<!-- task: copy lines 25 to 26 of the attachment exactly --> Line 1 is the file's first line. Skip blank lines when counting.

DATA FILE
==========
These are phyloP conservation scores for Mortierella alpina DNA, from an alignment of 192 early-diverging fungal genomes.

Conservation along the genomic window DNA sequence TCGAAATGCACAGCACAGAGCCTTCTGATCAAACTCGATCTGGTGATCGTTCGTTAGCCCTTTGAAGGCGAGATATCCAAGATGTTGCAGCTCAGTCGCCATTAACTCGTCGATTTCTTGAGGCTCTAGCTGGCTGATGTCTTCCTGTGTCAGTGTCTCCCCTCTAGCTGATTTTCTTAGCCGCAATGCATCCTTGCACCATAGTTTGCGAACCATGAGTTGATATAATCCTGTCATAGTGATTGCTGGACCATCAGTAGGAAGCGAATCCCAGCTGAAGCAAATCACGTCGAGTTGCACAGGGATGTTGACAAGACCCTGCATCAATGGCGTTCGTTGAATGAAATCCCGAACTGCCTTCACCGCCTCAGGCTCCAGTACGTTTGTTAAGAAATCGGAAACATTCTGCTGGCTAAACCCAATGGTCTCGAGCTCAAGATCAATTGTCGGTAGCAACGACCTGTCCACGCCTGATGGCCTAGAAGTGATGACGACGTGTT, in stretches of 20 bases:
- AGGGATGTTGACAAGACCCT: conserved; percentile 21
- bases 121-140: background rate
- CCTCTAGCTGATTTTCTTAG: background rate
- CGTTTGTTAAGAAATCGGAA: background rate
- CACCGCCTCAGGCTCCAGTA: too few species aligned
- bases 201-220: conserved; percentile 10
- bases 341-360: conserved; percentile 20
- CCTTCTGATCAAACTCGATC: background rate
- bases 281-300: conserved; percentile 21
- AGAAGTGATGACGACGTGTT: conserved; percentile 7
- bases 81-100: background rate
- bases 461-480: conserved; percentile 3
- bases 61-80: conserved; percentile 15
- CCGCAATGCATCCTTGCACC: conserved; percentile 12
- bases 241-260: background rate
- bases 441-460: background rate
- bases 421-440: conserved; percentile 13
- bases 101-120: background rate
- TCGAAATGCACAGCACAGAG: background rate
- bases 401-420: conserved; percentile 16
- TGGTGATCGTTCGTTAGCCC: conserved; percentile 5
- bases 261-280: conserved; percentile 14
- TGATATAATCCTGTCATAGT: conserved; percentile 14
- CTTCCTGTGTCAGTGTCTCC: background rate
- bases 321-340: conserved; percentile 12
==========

- TGATATAATCCTGTCATAGT: conserved; percentile 14
- CTTCCTGTGTCAGTGTCTCC: background rate